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No. 035/2015 dated 17 February 2015
Returning Indonesian Fighters from Syria and Iraq:
Learning from the Past
Learning from the Past
By Navhat Nuraniyah
Indonesian fighters with the self-declared Islamic State (IS) recently posted a video threatening to bring the armed struggle home. Indonesia can learn a lot from past handling of former foreign fighters who returned from the Afghan and Mindanao battlefronts.
LAST DECEMBER, an Indonesian fighter with the self-declared Islamic State (IS), Salim Mubarok At-Tamimi, posted a video message stating that he and his IS comrades would soon return and target the Indonesian military, police and the paramilitary wing of Indonesia’s largest Muslim organisation Nahdlatul Ulama that guard churches during Christmas.
As of January, Indonesia’s counter-terrorism unit Detachment 88 estimated that 123 Indonesian fighters have joined the war in Syria, though the actual number may be higher. Former Police Chief Sutarman further stated that six of them were killed in battle and at least ten returned. Who are these fighters? What would they do if they manage to return? What could be done to mitigate the threat?
Indonesian fighters: What could happen if they return?
Most Indonesian fighters in Syria were facilitated by existing groups including Jemaah Islamiyah (JI), the Ring Banten faction of Darul Islam, and Mujahidin Indonesia Timur (MIT). Those who go through the JI channel join Al-Nusra Front and other jihadi groups that are affiliated with Al-Qaeda. Fighters linked to MIT, Ring Banten, and Jamaah Ansharut Tauhid (JAT) generally fight for IS as their leaders have pledged allegiance to IS leader Abu Bakar Al-Baghdadi.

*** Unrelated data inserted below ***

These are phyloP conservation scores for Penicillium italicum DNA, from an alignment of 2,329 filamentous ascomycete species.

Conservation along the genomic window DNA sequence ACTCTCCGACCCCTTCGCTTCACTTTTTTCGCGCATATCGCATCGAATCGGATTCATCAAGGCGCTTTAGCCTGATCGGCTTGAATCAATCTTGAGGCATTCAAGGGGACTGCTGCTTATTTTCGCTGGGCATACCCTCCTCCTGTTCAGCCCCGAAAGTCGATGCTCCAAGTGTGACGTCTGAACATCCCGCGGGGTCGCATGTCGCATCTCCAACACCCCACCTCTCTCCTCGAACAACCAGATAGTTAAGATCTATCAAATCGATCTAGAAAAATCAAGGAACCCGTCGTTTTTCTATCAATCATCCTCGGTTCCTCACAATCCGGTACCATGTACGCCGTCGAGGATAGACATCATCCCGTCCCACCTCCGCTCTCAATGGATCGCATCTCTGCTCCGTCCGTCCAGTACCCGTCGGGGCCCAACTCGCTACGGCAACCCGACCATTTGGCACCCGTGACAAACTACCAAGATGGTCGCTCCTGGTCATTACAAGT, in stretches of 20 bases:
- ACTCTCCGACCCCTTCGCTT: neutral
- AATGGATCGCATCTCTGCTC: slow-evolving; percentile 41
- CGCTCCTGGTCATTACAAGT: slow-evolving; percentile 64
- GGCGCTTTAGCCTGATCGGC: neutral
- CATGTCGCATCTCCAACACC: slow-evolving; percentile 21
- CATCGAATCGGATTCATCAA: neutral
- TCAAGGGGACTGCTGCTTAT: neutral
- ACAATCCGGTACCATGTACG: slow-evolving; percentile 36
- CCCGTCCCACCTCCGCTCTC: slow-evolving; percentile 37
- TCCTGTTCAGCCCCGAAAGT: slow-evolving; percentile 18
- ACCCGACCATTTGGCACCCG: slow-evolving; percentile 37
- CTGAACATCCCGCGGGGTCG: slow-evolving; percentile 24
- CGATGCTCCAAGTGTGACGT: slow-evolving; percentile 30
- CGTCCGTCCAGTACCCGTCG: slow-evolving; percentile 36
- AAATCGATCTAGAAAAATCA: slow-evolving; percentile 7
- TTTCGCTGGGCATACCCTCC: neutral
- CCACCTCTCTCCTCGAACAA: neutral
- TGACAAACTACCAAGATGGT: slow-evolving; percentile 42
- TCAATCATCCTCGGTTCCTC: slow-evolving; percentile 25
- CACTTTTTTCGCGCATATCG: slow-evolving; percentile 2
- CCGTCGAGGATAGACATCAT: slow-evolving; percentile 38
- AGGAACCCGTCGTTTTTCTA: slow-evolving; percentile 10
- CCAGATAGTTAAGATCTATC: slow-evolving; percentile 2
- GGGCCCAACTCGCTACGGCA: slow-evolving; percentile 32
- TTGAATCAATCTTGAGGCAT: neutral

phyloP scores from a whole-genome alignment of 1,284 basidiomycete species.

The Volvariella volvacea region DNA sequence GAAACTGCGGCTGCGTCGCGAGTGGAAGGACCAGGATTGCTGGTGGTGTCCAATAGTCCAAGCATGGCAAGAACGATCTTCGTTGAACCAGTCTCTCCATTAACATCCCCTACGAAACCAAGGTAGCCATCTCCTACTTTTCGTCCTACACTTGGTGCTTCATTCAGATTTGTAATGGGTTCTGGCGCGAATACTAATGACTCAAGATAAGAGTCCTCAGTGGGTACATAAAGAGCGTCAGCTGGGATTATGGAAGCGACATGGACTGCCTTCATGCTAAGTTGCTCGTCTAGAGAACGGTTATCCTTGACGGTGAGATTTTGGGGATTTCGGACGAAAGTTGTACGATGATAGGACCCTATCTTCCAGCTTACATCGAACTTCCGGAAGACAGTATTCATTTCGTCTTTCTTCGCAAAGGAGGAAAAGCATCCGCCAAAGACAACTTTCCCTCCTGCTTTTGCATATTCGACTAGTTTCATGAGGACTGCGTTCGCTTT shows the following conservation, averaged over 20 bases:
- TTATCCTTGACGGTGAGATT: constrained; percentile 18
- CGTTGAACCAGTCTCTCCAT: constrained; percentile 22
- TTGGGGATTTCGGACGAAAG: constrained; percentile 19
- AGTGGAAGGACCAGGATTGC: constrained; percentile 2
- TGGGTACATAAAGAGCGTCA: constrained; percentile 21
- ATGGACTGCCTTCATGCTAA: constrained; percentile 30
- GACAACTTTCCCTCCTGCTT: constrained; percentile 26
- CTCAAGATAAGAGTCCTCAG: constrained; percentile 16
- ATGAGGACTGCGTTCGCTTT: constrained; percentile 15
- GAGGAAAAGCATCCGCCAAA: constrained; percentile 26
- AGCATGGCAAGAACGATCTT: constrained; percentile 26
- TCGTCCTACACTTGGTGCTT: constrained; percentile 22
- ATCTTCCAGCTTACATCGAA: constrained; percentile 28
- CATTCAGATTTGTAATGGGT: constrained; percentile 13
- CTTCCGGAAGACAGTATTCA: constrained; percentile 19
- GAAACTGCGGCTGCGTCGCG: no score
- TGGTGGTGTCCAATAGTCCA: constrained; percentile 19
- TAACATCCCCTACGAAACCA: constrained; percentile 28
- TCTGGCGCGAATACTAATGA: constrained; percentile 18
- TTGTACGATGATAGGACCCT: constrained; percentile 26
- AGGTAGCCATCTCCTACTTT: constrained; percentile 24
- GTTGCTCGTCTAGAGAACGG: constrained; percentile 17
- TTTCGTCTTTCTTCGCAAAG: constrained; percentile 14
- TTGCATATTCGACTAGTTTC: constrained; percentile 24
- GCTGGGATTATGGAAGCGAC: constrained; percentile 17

Other fighters made their own ways to Syria and Iraq through personal contacts, social media, and the alumni network of JI-linked schools currently residing in the Middle East. Four Indonesian students in Pakistan who left to fight in Syria were alumni of JI-linked schools. Some of these entrepreneurial fighters, however, were not known to have prior exposure to extremist milieu. One example is two Indonesian students in Turkey who made contact with IS foreign fighters through social media, among other channels. In July 2014, Southeast Asian fighters with IS contacted one another over Facebook and formed a military unit called Katibah Nusantara.
Although it is hard to pinpoint the threat posed by former fighters, it is possible to identify different types of post-conflict behaviour of returning fighters. Foreign fighters are not a new problem for Southeast Asian countries including Indonesia. Some 200 to 300 Indonesians had trained in Afghan militant camps between 1985 and 1995 and more were reportedly trained and fought in Mindanao from 1996 to 2001.
Reviewing the Afghan and Mindanao veterans in Indonesia, it was evident that not all of them sought to use violence as a political means in the domestic arena. Some hard-core extremists such as Imam Samudra continued to become terrorists; others helped with the cause though not directly involved in terrorist acts; while many totally disengaged from extremism. Some of the latter group have even been involved in counter-radicalisation activities.
Learning from the past, looking ahead
Whether or not returned fighters relapse to terrorism depend on a range of factors, including domestic political contexts and their personal circumstances. It was not until the breakout of Muslim-Christian conflicts in Poso and Ambon in late 1990s that many Afghan and Mindanao veterans decided to go back to the battlefield in what they considered a defensive jihad. Perceived victimisation of Muslims, coupled with turbulent political and economic situations that created instability and massive unemployment, provided fertile ground for JI and other groups to recruit new fighters and establish military squads in the conflict areas.